…the Vanderbilt’s what?

Apostrophe Glitches continue!  Below is an advertisement for a party plan company that appeared in a local club newsletter.

The word VANDERBILTS (plural) refers to the elite family (more than one person) who built and occupied the Biltmore estate in Asheville, North Carolina.  The legacy simply began WITH THE VANDERBILTS.  There is nothing possessive in this sentence.

All readers please stand and repeat after me (AGAIN!!)–It is not necessary to use an apostrophe to create the plural of a word. I don't know where this bad habit originated.  Do any of my readers have a theory about this? 

I would also change the ampersand (&) before CONTINUES to the word AND. The last sentence of the advertisement should read this way:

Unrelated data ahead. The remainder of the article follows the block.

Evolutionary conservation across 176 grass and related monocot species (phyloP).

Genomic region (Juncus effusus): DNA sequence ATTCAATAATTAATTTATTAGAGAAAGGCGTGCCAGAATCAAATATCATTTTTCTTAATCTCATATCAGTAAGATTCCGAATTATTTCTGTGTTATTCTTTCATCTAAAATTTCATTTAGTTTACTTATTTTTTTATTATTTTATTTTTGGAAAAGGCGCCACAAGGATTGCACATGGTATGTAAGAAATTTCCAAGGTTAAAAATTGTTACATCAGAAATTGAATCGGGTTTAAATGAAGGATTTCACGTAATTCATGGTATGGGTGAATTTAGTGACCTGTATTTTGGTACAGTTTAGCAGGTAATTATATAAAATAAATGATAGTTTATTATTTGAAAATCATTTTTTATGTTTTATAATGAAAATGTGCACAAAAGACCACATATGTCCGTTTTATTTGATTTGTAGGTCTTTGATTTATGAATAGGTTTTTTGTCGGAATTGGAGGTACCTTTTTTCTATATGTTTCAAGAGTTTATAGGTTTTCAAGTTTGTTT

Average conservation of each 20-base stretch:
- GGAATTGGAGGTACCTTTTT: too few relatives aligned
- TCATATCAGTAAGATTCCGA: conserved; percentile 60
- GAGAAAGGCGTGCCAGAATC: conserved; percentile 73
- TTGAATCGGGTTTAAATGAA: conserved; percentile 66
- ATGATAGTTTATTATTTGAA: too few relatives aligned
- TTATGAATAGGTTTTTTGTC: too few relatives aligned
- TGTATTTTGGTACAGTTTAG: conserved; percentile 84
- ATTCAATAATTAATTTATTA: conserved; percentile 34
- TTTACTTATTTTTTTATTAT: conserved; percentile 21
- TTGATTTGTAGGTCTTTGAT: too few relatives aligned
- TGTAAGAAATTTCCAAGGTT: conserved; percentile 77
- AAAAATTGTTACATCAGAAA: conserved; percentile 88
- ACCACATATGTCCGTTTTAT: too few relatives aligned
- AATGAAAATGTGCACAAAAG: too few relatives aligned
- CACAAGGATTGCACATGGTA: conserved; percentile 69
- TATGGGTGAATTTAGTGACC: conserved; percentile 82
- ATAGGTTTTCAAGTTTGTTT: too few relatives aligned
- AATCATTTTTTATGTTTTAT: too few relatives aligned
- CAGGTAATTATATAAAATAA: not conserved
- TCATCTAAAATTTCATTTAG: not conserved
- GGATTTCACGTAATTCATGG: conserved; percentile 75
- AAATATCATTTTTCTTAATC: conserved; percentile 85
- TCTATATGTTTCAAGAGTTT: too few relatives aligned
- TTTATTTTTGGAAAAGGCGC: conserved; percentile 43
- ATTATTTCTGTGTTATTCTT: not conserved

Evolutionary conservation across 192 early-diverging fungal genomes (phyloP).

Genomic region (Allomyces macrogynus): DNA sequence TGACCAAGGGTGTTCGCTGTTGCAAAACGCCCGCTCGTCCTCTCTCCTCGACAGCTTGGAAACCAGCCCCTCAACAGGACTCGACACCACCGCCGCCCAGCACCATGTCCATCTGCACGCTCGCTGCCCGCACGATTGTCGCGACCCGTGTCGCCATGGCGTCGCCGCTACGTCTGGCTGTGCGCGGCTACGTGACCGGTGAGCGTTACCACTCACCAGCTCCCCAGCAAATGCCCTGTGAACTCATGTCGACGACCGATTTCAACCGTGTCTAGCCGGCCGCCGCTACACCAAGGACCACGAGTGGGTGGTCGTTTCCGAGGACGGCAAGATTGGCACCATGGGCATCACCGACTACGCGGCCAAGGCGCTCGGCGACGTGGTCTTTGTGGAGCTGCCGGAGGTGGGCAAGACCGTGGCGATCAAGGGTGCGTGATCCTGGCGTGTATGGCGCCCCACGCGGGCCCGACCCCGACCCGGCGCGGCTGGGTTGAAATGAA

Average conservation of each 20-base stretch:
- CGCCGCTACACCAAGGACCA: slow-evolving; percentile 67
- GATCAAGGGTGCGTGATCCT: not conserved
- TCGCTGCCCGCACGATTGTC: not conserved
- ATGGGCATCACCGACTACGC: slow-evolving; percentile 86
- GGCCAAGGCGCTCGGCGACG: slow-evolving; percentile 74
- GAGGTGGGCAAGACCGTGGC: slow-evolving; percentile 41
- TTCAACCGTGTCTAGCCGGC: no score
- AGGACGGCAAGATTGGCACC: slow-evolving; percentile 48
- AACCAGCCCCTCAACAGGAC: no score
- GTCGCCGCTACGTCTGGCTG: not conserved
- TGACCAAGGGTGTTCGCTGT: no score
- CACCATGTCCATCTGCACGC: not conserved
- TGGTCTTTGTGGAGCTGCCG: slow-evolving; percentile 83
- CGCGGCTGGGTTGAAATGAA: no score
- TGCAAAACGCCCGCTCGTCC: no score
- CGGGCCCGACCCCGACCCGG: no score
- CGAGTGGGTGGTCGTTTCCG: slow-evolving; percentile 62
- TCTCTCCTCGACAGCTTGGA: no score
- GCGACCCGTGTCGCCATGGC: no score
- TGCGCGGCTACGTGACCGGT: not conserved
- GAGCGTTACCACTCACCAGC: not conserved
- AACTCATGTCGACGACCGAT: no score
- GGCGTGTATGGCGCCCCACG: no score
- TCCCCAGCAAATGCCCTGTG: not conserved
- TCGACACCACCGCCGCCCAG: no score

Be a part of the legacy of hospitality and entertaining that began with the Vanderbilts and continues today.


6 Responses to “…the Vanderbilt’s what?”

  1. Apostrophe says:

    I learned in school (Quebec, Canada) that the apostrophe is used to replace "of" like in "my mother's car".  Is that right?

  2. admin says:

    Yes, the meaning of “my mother’s car” is the same as the meaning of “the car of my mother.” Is English your second language? Thanks for writing.

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